Reading time ( words)
Last week a friend of mine sent me this excerpt from the Congressional Record. Yes, that congressional record. If this doesn’t set your hair on fire, then nothing will.
From the National Defense Authorization Act for Fiscal Year 2018:
Executive agent for printed circuit board technology
The committee is aware of ongoing efforts through the Department of Defense Executive Agent for Printed Circuit Board Technology (PrCB EA) to develop and execute a strategy to address the declining printed circuit board industrial base and gaps identified in the 2015 Department of Defense Executive Agent for Printed Circuit Board and Interconnect Technology Roadmap. According to a PrCB EA industrial base capability assessment, between 1980 and 2014, the printed circuit board manufacturing base declined 86 percent, from over 2,000 manufacturers to just 280. The committee is concerned that what remains of the U.S. printed circuit board industrial base is becoming less capable of sustaining the superiority of Department of Defense systems and growing increasingly dependent on foreign suppliers, particularly China. This poses a risk to the Defense supply chain in terms of the quality and trustworthiness of the products it acquires. The committee supports continued execution of PrCB EA functions addressing trust, supply chain, organic capability, and research activities, including the continued development of a network of trusted suppliers and leveraging the DoD Trusted Supplier Program to include PrCB designers, manufacturers, and electronic assemblers.
So, they finally get it. Now they realize they should not have let those contract manufacturers play fast and loose with ITAR requirements, sending a lot of their defense and aerospace printed circuit boards to Asia to be built. Maybe those defense contractors should have thought twice before demanding that all the components in their critical-mission products be the cheapest that money could buy regardless of national security. Maybe the U.S. government should have protected the PCB industry instead of letting them sink or swim. Maybe someone should have realized that it never was a level playing field, because our shops were competing with Chinese and Japanese government-supported board shops. And yes, maybe they should have held those defense contractors more accountable when it came to where they were sourcing their components.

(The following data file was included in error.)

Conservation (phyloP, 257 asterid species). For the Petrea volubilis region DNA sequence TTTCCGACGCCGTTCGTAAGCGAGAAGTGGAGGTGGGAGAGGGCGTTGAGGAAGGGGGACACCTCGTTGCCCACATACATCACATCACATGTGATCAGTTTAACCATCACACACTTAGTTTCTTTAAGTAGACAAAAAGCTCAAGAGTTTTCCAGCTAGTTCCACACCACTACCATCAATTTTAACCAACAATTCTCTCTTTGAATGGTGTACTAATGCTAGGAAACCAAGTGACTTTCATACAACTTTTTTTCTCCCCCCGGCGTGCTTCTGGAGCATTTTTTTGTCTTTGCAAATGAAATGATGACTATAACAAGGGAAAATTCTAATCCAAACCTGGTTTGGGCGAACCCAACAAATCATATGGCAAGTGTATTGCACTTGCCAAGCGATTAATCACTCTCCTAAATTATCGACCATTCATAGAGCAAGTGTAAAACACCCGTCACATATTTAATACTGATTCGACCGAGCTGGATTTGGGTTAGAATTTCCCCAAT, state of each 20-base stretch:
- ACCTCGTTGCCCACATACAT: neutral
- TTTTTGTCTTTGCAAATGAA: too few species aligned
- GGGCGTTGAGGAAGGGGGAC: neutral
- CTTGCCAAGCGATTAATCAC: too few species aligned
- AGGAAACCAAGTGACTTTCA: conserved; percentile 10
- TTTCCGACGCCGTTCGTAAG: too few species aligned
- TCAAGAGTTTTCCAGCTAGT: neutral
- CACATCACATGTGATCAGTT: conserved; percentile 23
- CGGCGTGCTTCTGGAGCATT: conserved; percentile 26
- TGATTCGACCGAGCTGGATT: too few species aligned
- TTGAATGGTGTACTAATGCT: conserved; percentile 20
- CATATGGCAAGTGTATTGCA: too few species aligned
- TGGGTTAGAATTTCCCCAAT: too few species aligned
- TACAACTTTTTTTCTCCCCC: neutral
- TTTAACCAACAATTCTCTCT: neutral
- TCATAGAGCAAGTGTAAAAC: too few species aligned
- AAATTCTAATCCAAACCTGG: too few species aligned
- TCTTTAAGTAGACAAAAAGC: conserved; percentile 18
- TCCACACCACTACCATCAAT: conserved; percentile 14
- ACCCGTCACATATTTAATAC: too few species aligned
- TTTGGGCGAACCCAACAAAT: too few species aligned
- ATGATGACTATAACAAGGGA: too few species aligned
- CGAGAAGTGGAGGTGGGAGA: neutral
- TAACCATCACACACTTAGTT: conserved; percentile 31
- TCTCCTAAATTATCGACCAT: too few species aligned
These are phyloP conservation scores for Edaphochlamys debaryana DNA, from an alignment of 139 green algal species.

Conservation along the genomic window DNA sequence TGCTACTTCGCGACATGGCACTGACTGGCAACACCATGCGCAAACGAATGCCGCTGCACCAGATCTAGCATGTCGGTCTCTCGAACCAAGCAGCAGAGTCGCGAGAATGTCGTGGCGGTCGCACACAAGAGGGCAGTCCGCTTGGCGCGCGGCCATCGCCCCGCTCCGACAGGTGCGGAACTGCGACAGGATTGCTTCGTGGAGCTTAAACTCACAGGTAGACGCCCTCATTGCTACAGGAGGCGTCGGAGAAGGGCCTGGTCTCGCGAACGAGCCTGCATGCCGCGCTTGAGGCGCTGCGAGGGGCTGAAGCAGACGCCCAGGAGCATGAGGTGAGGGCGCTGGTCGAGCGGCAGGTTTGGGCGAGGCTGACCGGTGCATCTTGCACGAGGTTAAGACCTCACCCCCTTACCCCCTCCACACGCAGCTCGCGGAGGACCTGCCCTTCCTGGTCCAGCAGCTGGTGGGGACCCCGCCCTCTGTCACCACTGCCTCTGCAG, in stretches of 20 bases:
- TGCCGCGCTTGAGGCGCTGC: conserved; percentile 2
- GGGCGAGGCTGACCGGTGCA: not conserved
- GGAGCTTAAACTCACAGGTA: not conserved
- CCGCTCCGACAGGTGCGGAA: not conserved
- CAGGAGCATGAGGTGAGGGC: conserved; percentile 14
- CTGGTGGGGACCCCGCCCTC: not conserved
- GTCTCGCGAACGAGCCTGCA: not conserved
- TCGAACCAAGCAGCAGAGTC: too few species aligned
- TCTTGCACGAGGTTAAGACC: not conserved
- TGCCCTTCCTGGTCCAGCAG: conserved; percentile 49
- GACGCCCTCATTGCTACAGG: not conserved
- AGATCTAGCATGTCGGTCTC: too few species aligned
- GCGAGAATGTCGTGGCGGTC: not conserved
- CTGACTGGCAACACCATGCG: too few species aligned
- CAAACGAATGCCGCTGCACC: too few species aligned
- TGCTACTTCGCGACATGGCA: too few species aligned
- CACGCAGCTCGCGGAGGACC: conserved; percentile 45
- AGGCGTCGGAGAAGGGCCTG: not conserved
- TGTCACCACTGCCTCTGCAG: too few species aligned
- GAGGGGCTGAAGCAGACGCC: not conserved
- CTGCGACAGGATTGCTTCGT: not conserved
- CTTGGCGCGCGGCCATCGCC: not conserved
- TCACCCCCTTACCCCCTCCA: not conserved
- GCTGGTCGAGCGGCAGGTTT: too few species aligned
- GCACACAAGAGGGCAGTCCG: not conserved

Sure, I know that this is capitalism and we believe in the free market. I also realize and support the idea that commercial products from garage door openers to Blu-Ray players should probably be built offshore. That is just a product of a flat-world global economy. But mission-critical defense products…are you kidding me?
For years, the largest CMs and OEMs have been giving the DoD one specious argument after another for why they should buy their PCBs offshore. At first it was the line of bull that the PCB was too low on the technology supply chain to be an ITAR-protected product. And when IPC finally convinced them that this was incorrect and that we should be on the ITAR list, those same companies told the DoD there were no longer enough qualified U.S. PCB suppliers to meet their needs (thanks to them, by the way), these CMs and OEMs were going to have to go offshore to meet their DoD component requirements. Thanks, guys!
Not that the State Department has been much help over the years. On one hand, they hold our feet to the fire in terms of secrecy and the much needed ITAR protection, while on the other hand, they sell their completed defense products—ITAR-protected circuit boards and all—to our frenemies, whomever they may be. By the way, care to guess who our largest arms customer is? Iraq! Yes, they are number one! And our latest arms customer, coming in at number three, is Saudi Arabia, the true founders of 9/11!
All I can say is that it is not too late for our defense and aerospace contractors to act more like Americans than capitalists and protect our technology and our industry with the same enthusiasm that they protect our borders. They need to stop buying mission-critical electronics from offshore companies. They need to stop trying to squeeze every dollar out of our remaining board shops and they need to start truly partnering with those shops, helping them to stay alive.
And the State Department? Well, they need to stop selling our proprietary national security weaponry to the highest bidder regardless of their status as friend or foe. Oh, and one last thing. Stop blaming the shops for not keeping up; the playing field has never been level for them. They have been fighting an uphill battle for years, with no help from the parties mentioned above. It’s time to cut them a break; hell, it’s time to cut the USA a break and keep our weapons here in the USA, protecting US citizens.
It’s only common sense.